The Great New Orleans Fire in 1788, also known as The Good Friday Fire of New Orleans, consumed most of the city, requiring, among other things, a complete rebuilding of the French Quarter during subsequent Spanish occupations. (Hence the reason why its architectural its aesthetic would be French only in name moving forward.) However, that fire need not have blazed so far out of control. Click here to learn what unlucky circumstance really helped fuel this epic disaster. Pictured is a map of The Great New Orleans Fire of 1788 that destroyed much of the city. (Source: The United States Library of Congress.)
Mysterious Accident Leads to Deepwater Horizon Explosion (March 2010)
Before 2010, the Deepwater Horizon—an ultra-deep-water offshore oil drilling platform semi-submersed in the Gulf of Mexico—was considered lucky. In April 2010, not so much, The Deepwater Horizon disaster killed 11 workers, injured 17 others, and poured an astonishing 4.9 billion barrels of crude oil into the waters of the Gulf of Mexico, severely damaging thousands of square nautical miles of ocean and coastline. Yet it was an accident weeks before that may have been the key culprit. Click here to read more about that earlier event. (Picture Source: United States Coast Guard)
Spanish Flu Kills Sweeps the World (March 4, 1918)
With 500 million afflicted, the world has never seen such an epidemic as deadly as the Spanish Flu. In two years, it dwarfed the death tolls of centuries of Black Death bubonic plague outbreaks. Yet it took the fantastically bad luck to spread as it did during World War 1. Click here to read how a ridiculously random set of circumstances led to this epic pandemic. Pictures above is the emergency military hospital during influenza epidemic, Camp Funston, Kansas, United States. (Source: National Museum of Health and Medicine, Armed Forces Institute of Pathology, Washington, D.C., United States; “Pandemic Influenza: The Inside Story,” Nicholls H, PLoS Biology Vol. 4/2/2006, e50 )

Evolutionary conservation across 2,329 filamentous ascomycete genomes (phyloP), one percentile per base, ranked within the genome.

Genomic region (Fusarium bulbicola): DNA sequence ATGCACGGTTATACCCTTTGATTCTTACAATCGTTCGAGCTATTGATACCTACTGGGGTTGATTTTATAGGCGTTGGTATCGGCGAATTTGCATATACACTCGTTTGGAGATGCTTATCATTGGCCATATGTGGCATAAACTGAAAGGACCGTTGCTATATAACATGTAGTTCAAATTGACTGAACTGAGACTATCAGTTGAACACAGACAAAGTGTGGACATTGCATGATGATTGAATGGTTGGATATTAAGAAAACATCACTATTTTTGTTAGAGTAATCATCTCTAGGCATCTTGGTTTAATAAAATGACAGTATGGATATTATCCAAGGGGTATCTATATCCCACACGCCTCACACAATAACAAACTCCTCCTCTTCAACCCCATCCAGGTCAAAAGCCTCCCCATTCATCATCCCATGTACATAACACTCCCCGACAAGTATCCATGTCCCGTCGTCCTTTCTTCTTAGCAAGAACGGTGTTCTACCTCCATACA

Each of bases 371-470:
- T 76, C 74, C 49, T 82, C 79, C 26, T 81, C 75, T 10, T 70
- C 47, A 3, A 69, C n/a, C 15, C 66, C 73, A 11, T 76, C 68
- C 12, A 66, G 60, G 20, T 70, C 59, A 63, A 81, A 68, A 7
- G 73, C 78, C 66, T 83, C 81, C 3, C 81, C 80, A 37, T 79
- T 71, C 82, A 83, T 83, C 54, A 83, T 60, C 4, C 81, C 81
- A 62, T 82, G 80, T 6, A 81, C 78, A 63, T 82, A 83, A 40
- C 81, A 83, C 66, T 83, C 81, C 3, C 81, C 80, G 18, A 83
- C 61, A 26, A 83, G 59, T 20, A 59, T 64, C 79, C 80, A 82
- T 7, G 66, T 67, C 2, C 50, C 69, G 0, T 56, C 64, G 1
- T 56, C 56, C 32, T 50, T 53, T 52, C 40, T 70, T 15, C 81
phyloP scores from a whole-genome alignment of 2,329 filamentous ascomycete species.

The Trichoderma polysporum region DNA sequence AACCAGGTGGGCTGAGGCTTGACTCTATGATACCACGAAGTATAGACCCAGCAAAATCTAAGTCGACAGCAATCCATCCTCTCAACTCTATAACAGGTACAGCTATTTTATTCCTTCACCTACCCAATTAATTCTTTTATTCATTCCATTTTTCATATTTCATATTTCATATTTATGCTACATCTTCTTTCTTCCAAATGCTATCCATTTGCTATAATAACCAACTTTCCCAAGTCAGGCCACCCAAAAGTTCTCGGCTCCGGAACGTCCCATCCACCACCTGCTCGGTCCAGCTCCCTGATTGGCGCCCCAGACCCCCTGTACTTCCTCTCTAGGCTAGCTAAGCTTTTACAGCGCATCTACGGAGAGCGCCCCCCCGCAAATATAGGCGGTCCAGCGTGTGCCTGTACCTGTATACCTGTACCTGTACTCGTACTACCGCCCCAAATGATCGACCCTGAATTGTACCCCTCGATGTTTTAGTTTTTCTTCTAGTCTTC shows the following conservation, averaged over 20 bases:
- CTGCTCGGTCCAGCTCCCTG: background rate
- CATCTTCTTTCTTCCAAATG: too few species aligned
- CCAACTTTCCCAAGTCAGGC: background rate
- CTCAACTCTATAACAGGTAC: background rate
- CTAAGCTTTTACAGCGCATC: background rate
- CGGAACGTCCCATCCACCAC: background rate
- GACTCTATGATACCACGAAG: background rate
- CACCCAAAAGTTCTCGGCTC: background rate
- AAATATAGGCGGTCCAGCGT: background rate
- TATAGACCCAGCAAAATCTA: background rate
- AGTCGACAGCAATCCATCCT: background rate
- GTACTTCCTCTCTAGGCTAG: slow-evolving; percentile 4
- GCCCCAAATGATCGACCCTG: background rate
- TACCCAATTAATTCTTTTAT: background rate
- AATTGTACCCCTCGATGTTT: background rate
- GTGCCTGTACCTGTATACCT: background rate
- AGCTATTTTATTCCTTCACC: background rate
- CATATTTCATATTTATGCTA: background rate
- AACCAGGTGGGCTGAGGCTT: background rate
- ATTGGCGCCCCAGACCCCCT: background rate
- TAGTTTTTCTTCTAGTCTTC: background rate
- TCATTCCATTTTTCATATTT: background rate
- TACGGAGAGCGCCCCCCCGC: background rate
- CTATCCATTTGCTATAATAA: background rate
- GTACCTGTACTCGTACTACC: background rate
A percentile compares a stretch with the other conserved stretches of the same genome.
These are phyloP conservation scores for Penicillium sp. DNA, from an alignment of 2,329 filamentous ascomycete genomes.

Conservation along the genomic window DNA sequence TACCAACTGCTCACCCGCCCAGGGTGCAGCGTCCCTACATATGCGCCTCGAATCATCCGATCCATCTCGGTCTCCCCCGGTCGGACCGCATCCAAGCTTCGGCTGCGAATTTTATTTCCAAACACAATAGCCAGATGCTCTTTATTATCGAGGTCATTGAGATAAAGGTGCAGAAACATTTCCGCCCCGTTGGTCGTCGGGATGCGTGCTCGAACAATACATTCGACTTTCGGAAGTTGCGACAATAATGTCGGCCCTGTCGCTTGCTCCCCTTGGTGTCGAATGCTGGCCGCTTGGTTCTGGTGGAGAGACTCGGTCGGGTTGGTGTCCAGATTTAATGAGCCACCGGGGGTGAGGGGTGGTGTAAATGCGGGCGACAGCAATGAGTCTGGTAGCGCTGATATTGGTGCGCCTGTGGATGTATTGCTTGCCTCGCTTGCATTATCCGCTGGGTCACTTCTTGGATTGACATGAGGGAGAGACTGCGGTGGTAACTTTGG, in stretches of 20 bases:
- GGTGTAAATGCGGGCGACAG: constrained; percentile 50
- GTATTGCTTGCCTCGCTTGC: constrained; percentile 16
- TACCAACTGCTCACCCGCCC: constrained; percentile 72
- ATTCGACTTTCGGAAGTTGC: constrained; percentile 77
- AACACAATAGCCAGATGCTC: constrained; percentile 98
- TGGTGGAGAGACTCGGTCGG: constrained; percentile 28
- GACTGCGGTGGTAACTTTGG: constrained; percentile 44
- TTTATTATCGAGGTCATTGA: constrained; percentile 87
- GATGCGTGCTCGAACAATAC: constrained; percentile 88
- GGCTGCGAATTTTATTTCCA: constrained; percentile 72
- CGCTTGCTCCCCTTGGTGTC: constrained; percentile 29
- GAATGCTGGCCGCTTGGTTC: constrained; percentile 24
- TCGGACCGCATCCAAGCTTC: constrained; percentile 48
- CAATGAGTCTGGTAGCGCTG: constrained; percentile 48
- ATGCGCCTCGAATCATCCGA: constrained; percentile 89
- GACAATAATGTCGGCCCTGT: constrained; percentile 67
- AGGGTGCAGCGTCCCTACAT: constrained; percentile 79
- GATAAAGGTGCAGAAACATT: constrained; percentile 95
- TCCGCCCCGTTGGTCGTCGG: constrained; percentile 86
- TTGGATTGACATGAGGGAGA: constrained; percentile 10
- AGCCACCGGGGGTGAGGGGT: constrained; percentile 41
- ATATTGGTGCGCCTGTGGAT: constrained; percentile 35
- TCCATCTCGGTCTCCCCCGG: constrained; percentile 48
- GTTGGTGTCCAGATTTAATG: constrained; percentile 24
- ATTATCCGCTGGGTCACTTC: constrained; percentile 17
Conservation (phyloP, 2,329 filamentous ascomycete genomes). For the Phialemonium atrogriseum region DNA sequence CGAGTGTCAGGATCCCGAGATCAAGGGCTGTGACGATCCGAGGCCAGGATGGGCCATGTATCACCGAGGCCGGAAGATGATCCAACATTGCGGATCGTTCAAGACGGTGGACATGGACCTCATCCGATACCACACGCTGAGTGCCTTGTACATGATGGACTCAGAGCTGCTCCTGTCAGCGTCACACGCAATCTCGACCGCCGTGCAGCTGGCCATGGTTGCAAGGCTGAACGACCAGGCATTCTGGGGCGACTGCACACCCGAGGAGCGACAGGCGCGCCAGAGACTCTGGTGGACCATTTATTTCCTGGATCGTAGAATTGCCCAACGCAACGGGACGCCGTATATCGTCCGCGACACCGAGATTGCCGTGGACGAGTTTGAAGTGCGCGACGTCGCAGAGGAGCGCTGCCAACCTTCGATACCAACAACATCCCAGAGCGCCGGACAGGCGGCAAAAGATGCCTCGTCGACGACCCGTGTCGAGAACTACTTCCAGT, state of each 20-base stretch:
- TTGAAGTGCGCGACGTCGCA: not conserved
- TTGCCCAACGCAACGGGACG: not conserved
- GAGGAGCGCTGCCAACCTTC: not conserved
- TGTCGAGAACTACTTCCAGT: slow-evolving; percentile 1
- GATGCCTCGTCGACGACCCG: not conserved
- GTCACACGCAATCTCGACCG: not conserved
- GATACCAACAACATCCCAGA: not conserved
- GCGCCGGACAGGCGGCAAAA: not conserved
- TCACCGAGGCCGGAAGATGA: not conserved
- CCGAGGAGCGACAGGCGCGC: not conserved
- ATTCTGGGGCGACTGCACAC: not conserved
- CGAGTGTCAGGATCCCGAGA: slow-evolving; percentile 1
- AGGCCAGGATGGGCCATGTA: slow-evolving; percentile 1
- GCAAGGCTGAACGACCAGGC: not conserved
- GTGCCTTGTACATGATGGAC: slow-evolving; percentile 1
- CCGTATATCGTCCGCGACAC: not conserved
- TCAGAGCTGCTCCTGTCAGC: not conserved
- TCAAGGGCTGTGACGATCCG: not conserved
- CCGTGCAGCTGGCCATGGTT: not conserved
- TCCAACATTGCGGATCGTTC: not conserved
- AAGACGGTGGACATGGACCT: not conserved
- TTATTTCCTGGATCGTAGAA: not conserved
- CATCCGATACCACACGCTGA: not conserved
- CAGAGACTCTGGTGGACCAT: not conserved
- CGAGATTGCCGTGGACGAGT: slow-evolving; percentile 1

Napoleon Wins the Battle, But Loses the War (March 11, 1799)
In 1799, with Napoleon obsessed with conquering the Mideast in his latest leg of global domination, the French engaged in a desperate war with the Ottoman Turks. To clear the path to victory, Napoleon defeated the stubborn Arab forces led by Ahmed al-Jazzar at the ancient stronghold city of Jaffa. Yet Napoleon’s ambitions would be soon thwarted, but not by military might. Click here to learn what unusual circumstances derailed his quest for Mideast, and global, domination. Picture above is Bonaparte visiting the Pesthouse in Jaffa, oil on canvas by artist Antoine-Jean Gros (1771-1835). (Source: Current location The Louvre in Paris).
U.S. President Ronald Regan Gunned Down (March 30, 1981)